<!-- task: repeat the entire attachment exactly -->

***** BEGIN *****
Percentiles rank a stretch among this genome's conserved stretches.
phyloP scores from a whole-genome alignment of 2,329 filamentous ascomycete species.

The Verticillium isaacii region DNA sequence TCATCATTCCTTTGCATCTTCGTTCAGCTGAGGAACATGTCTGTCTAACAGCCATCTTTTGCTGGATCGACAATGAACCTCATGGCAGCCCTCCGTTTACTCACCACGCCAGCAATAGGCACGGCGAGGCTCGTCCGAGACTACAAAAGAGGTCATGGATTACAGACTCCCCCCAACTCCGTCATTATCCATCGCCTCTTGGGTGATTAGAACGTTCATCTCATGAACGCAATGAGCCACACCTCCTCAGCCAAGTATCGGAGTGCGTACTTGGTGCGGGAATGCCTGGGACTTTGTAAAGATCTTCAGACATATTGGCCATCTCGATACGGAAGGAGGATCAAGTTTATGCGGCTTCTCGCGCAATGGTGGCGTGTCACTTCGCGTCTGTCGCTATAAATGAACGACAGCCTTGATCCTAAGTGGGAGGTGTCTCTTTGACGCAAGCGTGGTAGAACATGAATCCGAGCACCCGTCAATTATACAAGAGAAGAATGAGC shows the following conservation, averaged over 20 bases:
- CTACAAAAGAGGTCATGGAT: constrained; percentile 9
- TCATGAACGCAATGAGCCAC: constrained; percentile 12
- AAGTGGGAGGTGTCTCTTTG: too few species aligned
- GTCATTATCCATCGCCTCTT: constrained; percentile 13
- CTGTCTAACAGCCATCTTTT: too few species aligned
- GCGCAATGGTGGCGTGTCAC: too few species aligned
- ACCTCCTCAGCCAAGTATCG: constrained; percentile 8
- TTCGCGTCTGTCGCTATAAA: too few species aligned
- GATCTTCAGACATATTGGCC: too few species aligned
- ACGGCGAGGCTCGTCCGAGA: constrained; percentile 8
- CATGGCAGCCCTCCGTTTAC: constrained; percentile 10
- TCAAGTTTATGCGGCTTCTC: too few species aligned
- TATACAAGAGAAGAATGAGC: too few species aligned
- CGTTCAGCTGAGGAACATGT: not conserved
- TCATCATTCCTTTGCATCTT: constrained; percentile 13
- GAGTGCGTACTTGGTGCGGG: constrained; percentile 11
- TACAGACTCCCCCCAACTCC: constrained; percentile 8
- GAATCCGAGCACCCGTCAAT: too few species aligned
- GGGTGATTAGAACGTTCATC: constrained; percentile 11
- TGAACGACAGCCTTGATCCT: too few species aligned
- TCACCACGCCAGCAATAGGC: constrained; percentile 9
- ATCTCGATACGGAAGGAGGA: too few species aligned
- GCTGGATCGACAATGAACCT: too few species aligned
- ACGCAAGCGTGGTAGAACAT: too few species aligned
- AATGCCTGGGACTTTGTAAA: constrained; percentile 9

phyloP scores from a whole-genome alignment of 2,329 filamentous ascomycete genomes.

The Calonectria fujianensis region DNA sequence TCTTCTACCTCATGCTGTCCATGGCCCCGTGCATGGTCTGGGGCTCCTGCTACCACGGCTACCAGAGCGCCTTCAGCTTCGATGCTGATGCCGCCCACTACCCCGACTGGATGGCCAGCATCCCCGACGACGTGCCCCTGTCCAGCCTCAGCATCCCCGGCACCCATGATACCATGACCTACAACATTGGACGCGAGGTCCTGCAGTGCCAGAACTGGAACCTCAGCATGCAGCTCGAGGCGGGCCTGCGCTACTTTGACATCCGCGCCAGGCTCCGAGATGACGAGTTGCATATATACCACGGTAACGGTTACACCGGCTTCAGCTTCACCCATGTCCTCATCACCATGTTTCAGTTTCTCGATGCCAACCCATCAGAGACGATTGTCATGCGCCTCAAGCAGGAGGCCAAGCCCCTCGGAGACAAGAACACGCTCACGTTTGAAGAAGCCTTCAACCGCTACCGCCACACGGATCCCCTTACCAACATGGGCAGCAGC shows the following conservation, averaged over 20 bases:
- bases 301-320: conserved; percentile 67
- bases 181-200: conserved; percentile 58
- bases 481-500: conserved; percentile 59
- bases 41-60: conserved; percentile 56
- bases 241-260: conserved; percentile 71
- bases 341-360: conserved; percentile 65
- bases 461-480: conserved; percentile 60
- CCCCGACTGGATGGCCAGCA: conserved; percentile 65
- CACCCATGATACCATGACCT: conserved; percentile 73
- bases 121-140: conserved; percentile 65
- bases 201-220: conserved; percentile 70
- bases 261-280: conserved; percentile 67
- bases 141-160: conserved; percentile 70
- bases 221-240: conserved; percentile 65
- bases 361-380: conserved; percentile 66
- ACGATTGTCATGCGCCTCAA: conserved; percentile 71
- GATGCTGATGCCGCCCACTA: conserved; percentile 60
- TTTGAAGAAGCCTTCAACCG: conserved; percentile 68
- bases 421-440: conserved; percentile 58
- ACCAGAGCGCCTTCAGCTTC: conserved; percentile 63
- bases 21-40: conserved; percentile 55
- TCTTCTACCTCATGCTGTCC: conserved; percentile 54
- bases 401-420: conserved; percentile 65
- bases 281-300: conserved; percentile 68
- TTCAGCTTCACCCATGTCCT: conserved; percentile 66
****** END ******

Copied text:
Percentiles rank a stretch among this genome's conserved stretches.
phyloP scores from a whole-genome alignment of 2,329 filamentous ascomycete species.

The Verticillium isaacii region DNA sequence TCATCATTCCTTTGCATCTTCGTTCAGCTGAGGAACATGTCTGTCTAACAGCCATCTTTTGCTGGATCGACAATGAACCTCATGGCAGCCCTCCGTTTACTCACCACGCCAGCAATAGGCACGGCGAGGCTCGTCCGAGACTACAAAAGAGGTCATGGATTACAGACTCCCCCCAACTCCGTCATTATCCATCGCCTCTTGGGTGATTAGAACGTTCATCTCATGAACGCAATGAGCCACACCTCCTCAGCCAAGTATCGGAGTGCGTACTTGGTGCGGGAATGCCTGGGACTTTGTAAAGATCTTCAGACATATTGGCCATCTCGATACGGAAGGAGGATCAAGTTTATGCGGCTTCTCGCGCAATGGTGGCGTGTCACTTCGCGTCTGTCGCTATAAATGAACGACAGCCTTGATCCTAAGTGGGAGGTGTCTCTTTGACGCAAGCGTGGTAGAACATGAATCCGAGCACCCGTCAATTATACAAGAGAAGAATGAGC shows the following conservation, averaged over 20 bases:
- CTACAAAAGAGGTCATGGAT: constrained; percentile 9
- TCATGAACGCAATGAGCCAC: constrained; percentile 12
- AAGTGGGAGGTGTCTCTTTG: too few species aligned
- GTCATTATCCATCGCCTCTT: constrained; percentile 13
- CTGTCTAACAGCCATCTTTT: too few species aligned
- GCGCAATGGTGGCGTGTCAC: too few species aligned
- ACCTCCTCAGCCAAGTATCG: constrained; percentile 8
- TTCGCGTCTGTCGCTATAAA: too few species aligned
- GATCTTCAGACATATTGGCC: too few species aligned
- ACGGCGAGGCTCGTCCGAGA: constrained; percentile 8
- CATGGCAGCCCTCCGTTTAC: constrained; percentile 10
- TCAAGTTTATGCGGCTTCTC: too few species aligned
- TATACAAGAGAAGAATGAGC: too few species aligned
- CGTTCAGCTGAGGAACATGT: not conserved
- TCATCATTCCTTTGCATCTT: constrained; percentile 13
- GAGTGCGTACTTGGTGCGGG: constrained; percentile 11
- TACAGACTCCCCCCAACTCC: constrained; percentile 8
- GAATCCGAGCACCCGTCAAT: too few species aligned
- GGGTGATTAGAACGTTCATC: constrained; percentile 11
- TGAACGACAGCCTTGATCCT: too few species aligned
- TCACCACGCCAGCAATAGGC: constrained; percentile 9
- ATCTCGATACGGAAGGAGGA: too few species aligned
- GCTGGATCGACAATGAACCT: too few species aligned
- ACGCAAGCGTGGTAGAACAT: too few species aligned
- AATGCCTGGGACTTTGTAAA: constrained; percentile 9

phyloP scores from a whole-genome alignment of 2,329 filamentous ascomycete genomes.

The Calonectria fujianensis region DNA sequence TCTTCTACCTCATGCTGTCCATGGCCCCGTGCATGGTCTGGGGCTCCTGCTACCACGGCTACCAGAGCGCCTTCAGCTTCGATGCTGATGCCGCCCACTACCCCGACTGGATGGCCAGCATCCCCGACGACGTGCCCCTGTCCAGCCTCAGCATCCCCGGCACCCATGATACCATGACCTACAACATTGGACGCGAGGTCCTGCAGTGCCAGAACTGGAACCTCAGCATGCAGCTCGAGGCGGGCCTGCGCTACTTTGACATCCGCGCCAGGCTCCGAGATGACGAGTTGCATATATACCACGGTAACGGTTACACCGGCTTCAGCTTCACCCATGTCCTCATCACCATGTTTCAGTTTCTCGATGCCAACCCATCAGAGACGATTGTCATGCGCCTCAAGCAGGAGGCCAAGCCCCTCGGAGACAAGAACACGCTCACGTTTGAAGAAGCCTTCAACCGCTACCGCCACACGGATCCCCTTACCAACATGGGCAGCAGC shows the following conservation, averaged over 20 bases:
- bases 301-320: conserved; percentile 67
- bases 181-200: conserved; percentile 58
- bases 481-500: conserved; percentile 59
- bases 41-60: conserved; percentile 56
- bases 241-260: conserved; percentile 71
- bases 341-360: conserved; percentile 65
- bases 461-480: conserved; percentile 60
- CCCCGACTGGATGGCCAGCA: conserved; percentile 65
- CACCCATGATACCATGACCT: conserved; percentile 73
- bases 121-140: conserved; percentile 65
- bases 201-220: conserved; percentile 70
- bases 261-280: conserved; percentile 67
- bases 141-160: conserved; percentile 70
- bases 221-240: conserved; percentile 65
- bases 361-380: conserved; percentile 66
- ACGATTGTCATGCGCCTCAA: conserved; percentile 71
- GATGCTGATGCCGCCCACTA: conserved; percentile 60
- TTTGAAGAAGCCTTCAACCG: conserved; percentile 68
- bases 421-440: conserved; percentile 58
- ACCAGAGCGCCTTCAGCTTC: conserved; percentile 63
- bases 21-40: conserved; percentile 55
- TCTTCTACCTCATGCTGTCC: conserved; percentile 54
- bases 401-420: conserved; percentile 65
- bases 281-300: conserved; percentile 68
- TTCAGCTTCACCCATGTCCT: conserved; percentile 66